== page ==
First results of the calculation of the national SEnAR of Germany will be presented.

*An indicator concept for cumulative impacts on human health in the urban realm regarding environmental justice

Heike Köckler and Johannes Flacke

Human health in the urban realm is influenced by different pathogenetic and salutogenetic factors. In several studies single agents like NO2 and PM10 as well as noise or the effect of green space are analysed and relevant indicators have been identified. However, the cumulative impact of multiple factors has not been analysed sufficiently yet. Moreover, various studies related to the debate on health inequalities and environmental justice revealed, that both the distribution of pathogenetic and salutogenetic factors and their effects are spatially and socially unequally distributed. Deprived households are more often exposed and suffer often more from severe health impacts resulting from this exposure due to their increased vulnerability.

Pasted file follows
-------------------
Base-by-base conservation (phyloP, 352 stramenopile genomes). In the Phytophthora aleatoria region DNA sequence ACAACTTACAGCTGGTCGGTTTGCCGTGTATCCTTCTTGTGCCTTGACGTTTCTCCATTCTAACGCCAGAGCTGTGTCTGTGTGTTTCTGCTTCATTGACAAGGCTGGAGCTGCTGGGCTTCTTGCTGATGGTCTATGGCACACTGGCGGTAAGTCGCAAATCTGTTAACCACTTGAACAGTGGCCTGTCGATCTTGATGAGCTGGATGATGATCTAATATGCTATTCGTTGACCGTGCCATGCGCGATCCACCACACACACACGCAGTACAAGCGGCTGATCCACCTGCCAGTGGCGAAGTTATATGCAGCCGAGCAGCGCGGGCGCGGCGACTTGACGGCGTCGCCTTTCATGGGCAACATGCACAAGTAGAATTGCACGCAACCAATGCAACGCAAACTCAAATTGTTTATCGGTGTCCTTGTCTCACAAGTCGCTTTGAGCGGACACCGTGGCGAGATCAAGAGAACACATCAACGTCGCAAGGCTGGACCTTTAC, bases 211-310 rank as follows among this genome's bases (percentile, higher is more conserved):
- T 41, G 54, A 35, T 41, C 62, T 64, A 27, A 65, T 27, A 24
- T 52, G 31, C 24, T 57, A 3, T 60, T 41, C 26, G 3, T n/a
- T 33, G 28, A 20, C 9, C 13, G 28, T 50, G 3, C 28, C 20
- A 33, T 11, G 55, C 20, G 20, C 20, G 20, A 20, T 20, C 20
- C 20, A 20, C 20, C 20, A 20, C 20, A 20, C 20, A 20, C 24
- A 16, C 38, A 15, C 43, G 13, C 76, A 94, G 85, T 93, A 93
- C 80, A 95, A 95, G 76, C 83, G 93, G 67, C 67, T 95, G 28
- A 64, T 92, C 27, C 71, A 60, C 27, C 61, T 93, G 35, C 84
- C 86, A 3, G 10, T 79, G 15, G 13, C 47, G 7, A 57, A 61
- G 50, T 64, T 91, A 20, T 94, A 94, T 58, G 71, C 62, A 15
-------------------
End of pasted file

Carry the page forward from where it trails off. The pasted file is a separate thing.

To address both above mentioned issues we present a conceptual approach for an indicator framework that allows to map spatially factors relevant for cumulative health impacts. The framework is based on the DPSEEA (Driver, Pressure, State, Exposure, Effect, Answer) model (Morris et al 2006). This model, widely used in public-health, is an enhancement of the well-known DPSIR-Framework from sustainability science. It is qualified to support decision making as it based on causal chains including answers, that describe suitable actions to address one of the identified links in the chain, either the driver, the pressure, the state, or the exposure. In line with Morris et al. (2006) we extend the model to multiple cause-effect chains that stand for the different pathogenetic and salutogenetic factors (Köckler and Flacke 2013). By including different spatial scales and GIS-based spatial analyses depending on the impact area of the various indicators considered our framework allows to map spatial health inequalities.

For the city of Dortmund, Germany we put a first approach of a multiple DPSEEA based set of indicators for discussion. In selected maps we show how this framework supports the identification of hot spots of cumulative impacts and health inequalities within urban areas. The paper ends with a discussion on how these kind of analyses can inform spatial decision making between public health and urban planning.